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Amended Recovery Strategy and Management Plan for Multiple Species of Atlantic Coastal Plain Flora in Canada - 2015 [Proposed]
Appendix 10 : Effects on the Environment and Other Species
A strategic environmental assessment (SEA) is conducted on all SARA recovery planning documents, in accordance with the Cabinet Directive on the Environmental Assessment of Policy, Plan and Program Proposals. The purpose of a SEA is to incorporate environmental considerations into the development of public policies, plans, and program proposals to support environmentally sound decision-making.
Recovery planning is intended to benefit species at risk and biodiversity in general. However, it is recognized that strategies may also inadvertently lead to environmental effects beyond the intended benefits. The planning process based on national guidelines directly incorporates consideration of all environmental effects, with a particular focus on possible impacts upon non-target species or habitats. The results of the SEA are incorporated directly into the document itself, but are also summarized below in this statement.
This recovery strategy and management plan will clearly benefit the environment by promoting the recovery of ACPF. The potential for this document to inadvertently lead to adverse effects on other species was considered. The SEA concluded that this document will clearly benefit the environment and will not entail any significant adverse effects. This multiple species document maintains an ecosystem perspective and includes all 98 ACPF species in Nova Scotia; although the focus is on the legally listed ACPF species under SARA and the Nova Scotia Endangered Species Act(NS ESA). Recovery at this scale will help to address immediate threats and offer protection to legally listed ACPF species, while also increasing the likelihood of long-term persistence of associated ACPF species not at risk. The reader should refer to the following sections of the document in particular: Section 2.7 (Recommended Approach for Recovery Implementation), as well as the habitat and biological needs descriptions in Section 3 of the document.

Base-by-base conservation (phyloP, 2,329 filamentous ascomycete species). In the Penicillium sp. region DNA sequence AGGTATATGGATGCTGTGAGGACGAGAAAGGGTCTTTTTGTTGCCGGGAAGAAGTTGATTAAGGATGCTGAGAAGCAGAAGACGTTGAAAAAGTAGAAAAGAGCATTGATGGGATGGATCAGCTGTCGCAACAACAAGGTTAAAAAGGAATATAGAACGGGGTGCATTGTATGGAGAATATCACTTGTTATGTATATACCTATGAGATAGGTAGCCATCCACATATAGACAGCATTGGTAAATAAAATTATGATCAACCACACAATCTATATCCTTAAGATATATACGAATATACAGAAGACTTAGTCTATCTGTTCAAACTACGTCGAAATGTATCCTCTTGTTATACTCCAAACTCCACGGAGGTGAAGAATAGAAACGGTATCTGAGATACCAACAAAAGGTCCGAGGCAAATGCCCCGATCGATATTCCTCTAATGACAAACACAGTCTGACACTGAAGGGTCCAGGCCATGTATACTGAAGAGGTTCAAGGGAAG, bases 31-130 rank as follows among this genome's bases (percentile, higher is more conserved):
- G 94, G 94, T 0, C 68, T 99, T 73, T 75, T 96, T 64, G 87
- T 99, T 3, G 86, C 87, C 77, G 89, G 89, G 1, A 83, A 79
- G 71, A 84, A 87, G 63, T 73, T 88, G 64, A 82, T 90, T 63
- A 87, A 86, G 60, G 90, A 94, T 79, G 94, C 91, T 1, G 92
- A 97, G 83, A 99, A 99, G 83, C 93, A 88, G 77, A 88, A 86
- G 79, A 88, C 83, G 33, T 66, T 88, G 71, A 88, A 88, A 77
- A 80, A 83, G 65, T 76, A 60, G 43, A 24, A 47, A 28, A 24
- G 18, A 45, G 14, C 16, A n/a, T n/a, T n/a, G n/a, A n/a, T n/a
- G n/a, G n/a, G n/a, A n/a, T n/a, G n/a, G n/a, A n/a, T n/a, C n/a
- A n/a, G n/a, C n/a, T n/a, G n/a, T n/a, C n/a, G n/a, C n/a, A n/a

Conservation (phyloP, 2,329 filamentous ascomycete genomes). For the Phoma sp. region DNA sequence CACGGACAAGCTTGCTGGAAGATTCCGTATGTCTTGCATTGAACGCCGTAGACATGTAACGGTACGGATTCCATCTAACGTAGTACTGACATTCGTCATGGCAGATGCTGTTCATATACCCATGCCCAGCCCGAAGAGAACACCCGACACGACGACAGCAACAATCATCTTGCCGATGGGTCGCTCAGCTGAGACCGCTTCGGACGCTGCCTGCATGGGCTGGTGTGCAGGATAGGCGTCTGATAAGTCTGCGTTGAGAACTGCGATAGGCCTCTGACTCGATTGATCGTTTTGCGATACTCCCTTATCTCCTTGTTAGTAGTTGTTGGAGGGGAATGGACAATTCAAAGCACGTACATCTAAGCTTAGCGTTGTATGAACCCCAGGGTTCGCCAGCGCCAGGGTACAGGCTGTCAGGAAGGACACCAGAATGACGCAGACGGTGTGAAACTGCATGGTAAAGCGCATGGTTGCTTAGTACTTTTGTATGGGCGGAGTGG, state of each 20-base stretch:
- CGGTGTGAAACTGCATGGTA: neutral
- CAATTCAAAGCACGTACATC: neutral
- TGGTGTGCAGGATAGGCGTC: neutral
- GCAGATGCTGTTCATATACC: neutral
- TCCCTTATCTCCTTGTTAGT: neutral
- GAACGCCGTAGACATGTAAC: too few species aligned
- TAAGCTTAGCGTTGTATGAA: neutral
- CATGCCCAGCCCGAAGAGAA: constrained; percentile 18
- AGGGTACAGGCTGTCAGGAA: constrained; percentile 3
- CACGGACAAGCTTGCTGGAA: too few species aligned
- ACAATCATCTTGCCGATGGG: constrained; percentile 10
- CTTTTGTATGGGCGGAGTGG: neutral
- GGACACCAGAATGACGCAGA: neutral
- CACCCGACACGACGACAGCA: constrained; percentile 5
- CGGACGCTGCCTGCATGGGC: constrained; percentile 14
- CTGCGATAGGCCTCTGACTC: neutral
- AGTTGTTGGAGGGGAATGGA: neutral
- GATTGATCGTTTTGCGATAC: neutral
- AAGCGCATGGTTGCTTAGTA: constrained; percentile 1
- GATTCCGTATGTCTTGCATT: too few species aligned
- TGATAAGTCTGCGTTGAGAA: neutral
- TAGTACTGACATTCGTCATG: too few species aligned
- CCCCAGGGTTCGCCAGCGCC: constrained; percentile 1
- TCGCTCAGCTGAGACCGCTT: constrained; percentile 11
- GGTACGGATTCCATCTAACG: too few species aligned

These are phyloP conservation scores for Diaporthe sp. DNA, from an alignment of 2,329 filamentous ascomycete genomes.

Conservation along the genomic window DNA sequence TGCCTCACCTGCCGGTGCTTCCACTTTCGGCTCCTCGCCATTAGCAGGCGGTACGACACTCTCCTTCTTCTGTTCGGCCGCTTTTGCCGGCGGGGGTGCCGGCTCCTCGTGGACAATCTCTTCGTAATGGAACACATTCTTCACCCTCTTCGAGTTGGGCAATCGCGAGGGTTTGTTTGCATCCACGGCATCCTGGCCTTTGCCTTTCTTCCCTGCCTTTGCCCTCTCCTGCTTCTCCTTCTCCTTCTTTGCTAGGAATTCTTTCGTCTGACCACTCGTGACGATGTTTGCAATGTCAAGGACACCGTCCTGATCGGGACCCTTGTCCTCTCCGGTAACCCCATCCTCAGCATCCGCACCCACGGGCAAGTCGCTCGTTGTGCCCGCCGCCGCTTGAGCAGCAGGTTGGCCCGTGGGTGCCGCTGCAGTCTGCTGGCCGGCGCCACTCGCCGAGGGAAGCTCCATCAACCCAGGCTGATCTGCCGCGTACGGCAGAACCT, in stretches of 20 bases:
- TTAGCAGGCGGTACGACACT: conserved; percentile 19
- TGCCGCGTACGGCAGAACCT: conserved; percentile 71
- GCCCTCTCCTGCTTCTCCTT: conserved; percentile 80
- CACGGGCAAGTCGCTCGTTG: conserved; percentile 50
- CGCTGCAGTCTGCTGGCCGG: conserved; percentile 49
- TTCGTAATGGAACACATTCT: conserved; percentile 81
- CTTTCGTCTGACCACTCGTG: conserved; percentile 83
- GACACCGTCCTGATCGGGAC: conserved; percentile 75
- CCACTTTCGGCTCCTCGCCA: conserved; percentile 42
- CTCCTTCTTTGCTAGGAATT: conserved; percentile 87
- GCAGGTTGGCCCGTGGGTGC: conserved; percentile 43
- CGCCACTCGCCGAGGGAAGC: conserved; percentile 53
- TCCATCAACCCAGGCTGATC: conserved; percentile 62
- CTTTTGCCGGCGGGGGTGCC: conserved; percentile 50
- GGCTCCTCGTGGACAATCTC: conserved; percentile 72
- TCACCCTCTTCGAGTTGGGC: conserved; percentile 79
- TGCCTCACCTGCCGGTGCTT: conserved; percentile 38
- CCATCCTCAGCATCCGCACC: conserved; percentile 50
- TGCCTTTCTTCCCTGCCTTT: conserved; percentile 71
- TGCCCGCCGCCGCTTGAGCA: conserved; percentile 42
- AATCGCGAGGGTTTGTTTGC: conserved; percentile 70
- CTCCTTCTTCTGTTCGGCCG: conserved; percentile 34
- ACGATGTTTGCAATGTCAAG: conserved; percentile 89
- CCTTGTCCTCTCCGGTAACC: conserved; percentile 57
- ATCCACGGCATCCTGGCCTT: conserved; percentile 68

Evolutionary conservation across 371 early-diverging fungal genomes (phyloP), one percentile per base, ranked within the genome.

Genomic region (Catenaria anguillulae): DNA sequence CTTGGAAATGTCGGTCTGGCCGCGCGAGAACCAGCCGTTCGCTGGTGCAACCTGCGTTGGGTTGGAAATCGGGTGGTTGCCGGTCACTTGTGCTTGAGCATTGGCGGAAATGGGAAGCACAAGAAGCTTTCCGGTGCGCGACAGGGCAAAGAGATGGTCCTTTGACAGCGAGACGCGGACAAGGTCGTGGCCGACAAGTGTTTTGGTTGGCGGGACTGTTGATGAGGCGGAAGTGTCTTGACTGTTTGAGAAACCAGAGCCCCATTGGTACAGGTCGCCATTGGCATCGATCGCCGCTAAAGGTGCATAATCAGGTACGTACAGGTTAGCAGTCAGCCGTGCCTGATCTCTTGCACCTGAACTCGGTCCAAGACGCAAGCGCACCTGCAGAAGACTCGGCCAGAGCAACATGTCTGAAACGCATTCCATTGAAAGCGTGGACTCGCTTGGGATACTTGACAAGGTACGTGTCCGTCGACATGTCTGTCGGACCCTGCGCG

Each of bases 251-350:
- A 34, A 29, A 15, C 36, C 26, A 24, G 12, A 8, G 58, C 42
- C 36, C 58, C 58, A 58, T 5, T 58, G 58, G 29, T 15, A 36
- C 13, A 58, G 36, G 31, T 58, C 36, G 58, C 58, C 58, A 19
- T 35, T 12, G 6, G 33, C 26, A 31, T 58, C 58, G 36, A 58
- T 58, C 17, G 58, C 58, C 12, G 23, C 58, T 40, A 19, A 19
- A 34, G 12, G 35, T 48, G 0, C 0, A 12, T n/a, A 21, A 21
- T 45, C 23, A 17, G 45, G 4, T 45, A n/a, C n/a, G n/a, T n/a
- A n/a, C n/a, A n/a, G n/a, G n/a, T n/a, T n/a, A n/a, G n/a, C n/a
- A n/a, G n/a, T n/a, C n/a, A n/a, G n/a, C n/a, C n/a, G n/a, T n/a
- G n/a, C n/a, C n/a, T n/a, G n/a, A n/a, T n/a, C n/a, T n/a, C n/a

There are several proposed recovery approaches that will also benefit non-target species, ecological processes, and the environment. Threats to ACPF fundamentally impact the integrity of the natural environment and habitats and thus steps taken to reduce and mitigate these threats will inevitably benefit species in other taxonomic groups. Reduction of some of the threats to ACPF would include changing how cottage development occurs, eliminating or reducing shoreline alterations, decreasing nutrient runoff, and stopping infilling in lake, bog/fen and estuarine habitats. As a result of these steps there are several associated plant species not covered under this document that may also benefit (see associated species listed in Tables in Section 2.6). There are also associated species from other taxa, such as pollinator insects or fish species and aquatic insects that will also benefit.
Where other species at risk co-exist with ACPF, recovery and conservation initiatives outlined in this document will be coordinated with other recovery teams. This will help to avoid potential conflicts with other recovery actions planned or underway and will ensure actions are mutually beneficial to other species at risk. Open communication will be maintained with the following Recovery Teams in particular: the Endangered Atlantic Whitefish (Coregonus huntsmani), the Endangered Blanding's Turtle (Emydoidea blandingii), and the Threatened Eastern Ribbonsnake (Thamnophis sauritus).
Stewardship actions as well as education and awareness initiatives with landowners, all levels of government, industry and other audiences will lead to a greater understanding, appreciation, and ensuing action towards conservation and recovery in general. Ecological processes are difficult to understand due to their complexities. Using the precautionary approach means adapting effectively to emerging information and making decisions that err on the side of caution. Management decisions must weigh both the short and long term outcomes of threats and management intervention based on the best available science to ensure effective conservation on an ecosystem level.
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